In later years, as KAJ adopted a more "standard American yeshivish" mindset, this aspect seems to have petered out, and the kehilla seems to take a much more neutral stance on Zionism (this might also be due to the fact that the religious Zionist movement has much less obvious sway in the modern Orthodox community as well, but that's a discussion for another time).

    The issue of filtering is much more nuanced and complex, and I don't think you do yourself any favors by putting it under the rubric of "Austritt." Almost nobody would argue that there should be some limits to how far a TIDE person should immerse in secular culture. The far more interesting argument is based on where those limits should be set, and by whom.

  2. Hirsch talks about accepting the good parts of secular wisdom. So how would that include the traife parts? Rakeffet doubts that the IRG would study Greek mythology. Now that may not even be true because I recall reading on Dr. Levine's site a story about kids in the IRG studying exactly that and saying they didn't take it seriously. Nevertheless, Rakeffet also stresses the TIDE filtering mechanism. Is that in your view just part of TIDE and not Austritt or are you saying there is no filtering? Seems to me there was lots of filtering and that's where it differs from TuM.

    When R' Breuer said that Austritt and TIDE are two sides of the same coin, what then was he talking about - Zionism and association with the non-religious groups only?

    Austritt means separation or withdrawal. So then maybe it's just me using the term to talk about care with secular studies. But so what? I believe the term helps to keep TIDE tidy.

  3. I believe in using technical terms in as precise and accurate a manner as possible, which is why I dislike using the term "Austritt" to mean "filtering." "Austritt" means secession or dissociation, and, in the Hirschian worldview, very explicitly refers to active non-participation with any non-Orthodox society on any official level.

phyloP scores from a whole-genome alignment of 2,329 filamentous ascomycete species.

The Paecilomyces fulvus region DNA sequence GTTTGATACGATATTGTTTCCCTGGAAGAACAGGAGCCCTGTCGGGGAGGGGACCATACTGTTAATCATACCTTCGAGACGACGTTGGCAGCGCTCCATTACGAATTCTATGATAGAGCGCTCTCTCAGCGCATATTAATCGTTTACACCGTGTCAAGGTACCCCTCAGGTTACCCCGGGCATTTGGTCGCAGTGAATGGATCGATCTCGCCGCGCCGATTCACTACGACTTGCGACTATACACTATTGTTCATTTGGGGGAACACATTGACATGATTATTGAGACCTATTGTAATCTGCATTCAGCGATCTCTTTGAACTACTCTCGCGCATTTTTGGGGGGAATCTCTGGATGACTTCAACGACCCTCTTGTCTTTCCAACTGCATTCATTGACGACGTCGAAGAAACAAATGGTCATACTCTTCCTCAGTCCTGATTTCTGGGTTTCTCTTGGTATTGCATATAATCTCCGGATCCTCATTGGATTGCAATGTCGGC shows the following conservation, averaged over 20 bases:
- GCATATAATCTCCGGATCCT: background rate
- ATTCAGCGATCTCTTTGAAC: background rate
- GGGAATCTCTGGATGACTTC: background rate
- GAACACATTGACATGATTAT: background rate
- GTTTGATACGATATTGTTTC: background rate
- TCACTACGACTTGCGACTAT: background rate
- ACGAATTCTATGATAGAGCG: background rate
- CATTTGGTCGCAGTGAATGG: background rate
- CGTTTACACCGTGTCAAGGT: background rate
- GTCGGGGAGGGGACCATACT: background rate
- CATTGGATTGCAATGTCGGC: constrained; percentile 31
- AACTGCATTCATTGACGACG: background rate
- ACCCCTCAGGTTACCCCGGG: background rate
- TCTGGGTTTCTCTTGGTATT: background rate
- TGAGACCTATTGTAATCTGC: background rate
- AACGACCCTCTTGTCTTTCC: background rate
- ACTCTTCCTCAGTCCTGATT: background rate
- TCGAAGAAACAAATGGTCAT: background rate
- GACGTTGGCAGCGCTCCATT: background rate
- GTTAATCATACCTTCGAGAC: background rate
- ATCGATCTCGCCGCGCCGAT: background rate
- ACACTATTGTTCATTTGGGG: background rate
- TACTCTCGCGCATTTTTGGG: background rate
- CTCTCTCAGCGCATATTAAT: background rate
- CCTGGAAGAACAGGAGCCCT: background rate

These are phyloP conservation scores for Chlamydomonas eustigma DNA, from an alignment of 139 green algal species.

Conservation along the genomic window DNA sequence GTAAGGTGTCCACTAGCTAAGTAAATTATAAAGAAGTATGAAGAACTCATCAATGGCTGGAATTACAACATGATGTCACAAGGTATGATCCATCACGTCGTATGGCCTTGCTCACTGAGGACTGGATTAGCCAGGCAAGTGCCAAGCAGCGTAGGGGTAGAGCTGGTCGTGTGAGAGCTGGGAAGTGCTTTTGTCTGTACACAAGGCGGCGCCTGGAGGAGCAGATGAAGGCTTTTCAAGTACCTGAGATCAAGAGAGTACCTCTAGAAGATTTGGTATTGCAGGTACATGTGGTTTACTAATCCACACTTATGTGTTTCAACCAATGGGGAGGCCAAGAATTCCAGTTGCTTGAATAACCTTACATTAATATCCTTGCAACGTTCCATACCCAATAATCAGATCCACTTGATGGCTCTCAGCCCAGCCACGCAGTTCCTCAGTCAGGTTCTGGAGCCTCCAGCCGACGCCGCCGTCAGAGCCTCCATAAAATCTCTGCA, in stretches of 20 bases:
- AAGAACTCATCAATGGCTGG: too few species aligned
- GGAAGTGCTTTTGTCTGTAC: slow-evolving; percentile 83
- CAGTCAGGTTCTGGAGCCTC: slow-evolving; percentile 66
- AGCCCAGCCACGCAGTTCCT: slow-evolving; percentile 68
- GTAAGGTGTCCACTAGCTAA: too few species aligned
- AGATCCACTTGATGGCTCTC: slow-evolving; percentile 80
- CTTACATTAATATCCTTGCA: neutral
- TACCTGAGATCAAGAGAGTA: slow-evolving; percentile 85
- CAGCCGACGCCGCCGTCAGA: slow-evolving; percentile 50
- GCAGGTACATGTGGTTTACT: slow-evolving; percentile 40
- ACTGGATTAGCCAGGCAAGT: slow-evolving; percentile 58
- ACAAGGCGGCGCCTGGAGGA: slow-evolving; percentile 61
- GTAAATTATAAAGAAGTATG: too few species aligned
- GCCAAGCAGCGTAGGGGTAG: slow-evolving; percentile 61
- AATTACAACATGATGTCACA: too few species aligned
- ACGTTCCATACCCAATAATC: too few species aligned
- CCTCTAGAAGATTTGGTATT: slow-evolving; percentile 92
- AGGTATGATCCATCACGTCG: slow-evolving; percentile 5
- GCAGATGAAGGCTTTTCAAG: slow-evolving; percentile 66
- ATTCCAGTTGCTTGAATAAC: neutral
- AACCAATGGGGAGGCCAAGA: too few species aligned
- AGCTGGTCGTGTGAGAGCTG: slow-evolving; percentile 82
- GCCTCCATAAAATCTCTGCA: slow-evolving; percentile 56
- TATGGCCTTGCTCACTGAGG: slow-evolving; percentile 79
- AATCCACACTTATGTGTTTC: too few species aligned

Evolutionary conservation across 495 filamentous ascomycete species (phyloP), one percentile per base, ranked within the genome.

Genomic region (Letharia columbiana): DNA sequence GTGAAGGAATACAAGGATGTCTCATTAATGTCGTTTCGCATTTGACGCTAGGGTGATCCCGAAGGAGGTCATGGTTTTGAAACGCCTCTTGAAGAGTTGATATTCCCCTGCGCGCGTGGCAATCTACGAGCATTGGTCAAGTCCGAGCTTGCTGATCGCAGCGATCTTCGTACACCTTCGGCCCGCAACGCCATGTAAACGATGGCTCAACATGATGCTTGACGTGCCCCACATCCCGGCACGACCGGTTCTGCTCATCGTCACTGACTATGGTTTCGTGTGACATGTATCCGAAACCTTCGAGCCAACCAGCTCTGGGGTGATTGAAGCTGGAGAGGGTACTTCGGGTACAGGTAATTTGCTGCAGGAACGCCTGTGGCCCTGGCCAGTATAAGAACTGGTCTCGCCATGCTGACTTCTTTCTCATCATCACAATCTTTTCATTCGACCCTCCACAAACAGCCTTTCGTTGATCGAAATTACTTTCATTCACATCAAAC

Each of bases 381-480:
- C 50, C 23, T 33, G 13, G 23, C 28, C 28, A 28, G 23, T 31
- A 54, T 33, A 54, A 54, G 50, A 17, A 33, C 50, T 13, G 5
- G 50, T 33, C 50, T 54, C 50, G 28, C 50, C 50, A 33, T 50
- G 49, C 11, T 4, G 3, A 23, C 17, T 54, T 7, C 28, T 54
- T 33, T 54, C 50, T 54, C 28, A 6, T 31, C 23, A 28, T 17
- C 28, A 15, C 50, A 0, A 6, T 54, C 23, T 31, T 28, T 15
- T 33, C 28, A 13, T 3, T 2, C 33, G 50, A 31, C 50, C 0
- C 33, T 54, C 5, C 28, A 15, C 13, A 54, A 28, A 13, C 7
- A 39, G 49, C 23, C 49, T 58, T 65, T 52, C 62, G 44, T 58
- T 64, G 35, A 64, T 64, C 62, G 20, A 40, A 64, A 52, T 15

I do not believe that R' Breuer wrote any significant articles on how to apply Austritt in 20th-century America. He did write several pieces on how to apply TIDE, including the need for filtering.

    I believe that filtering at some level is absolutely necessary as a part of chinuch for young children. Contemporary American society, as a whole, accepts activities that are antithetical to a Torah life. One may argue that this is so pervasive that TIDE is no longer applicable at all. On the other hand, if one believes that Orthodox Jews are responsible to engage modern society, then the filters have to come off at some point, and we need to trust the combination of chinuch and community to keep our members in line.

    R' Hirsch never really dealt directly with social filtering. His community's German culture was a conservative, old-school, high society type. R' Hirsch never founded a religious college, nor did he ever (to the best of my knowledge) provide a vision for one, so it's impossible to know what he thought about protecting older students and adults from corrupting secular influence.

    The TIDE/TuM is, to my reading, a distraction. TuM is not well-defined as a Jewish philosophy; it is the motto of a specific educational institution. YU does not have a particular hashkafa: it offers a magnificently broad range of religious and secular studies, and invites students to combine them as they see fit. This provides tremendous benefits and challenges; however, in my opinion, it operates on an entirely different plane of existence than TIDE.

    1. TuM may be the motto of the institution but is consciously practice by a subset of it, so it is no less a working philosophy than the IRG's TIDE.

      You sound like a practitioner of TuM who wants to claim identity as TIDE. I would say that filtering is not just for children. Adults are vulnerable too.

      Perhaps my definitions are overly influenced by Rakeffet's lectures. I have to figure out how he determined that TIDE has filtering.

      As for Austritt, I checked with an expert who told me that Austritt is as you say concerned with avoidance of non-religious organizations. So I'm going to change the title of these posts. However, I'd still like to know, why did R Breur stay totally away from YU. He could have formed alliances that would have strengthened the appeal of his yeshiva.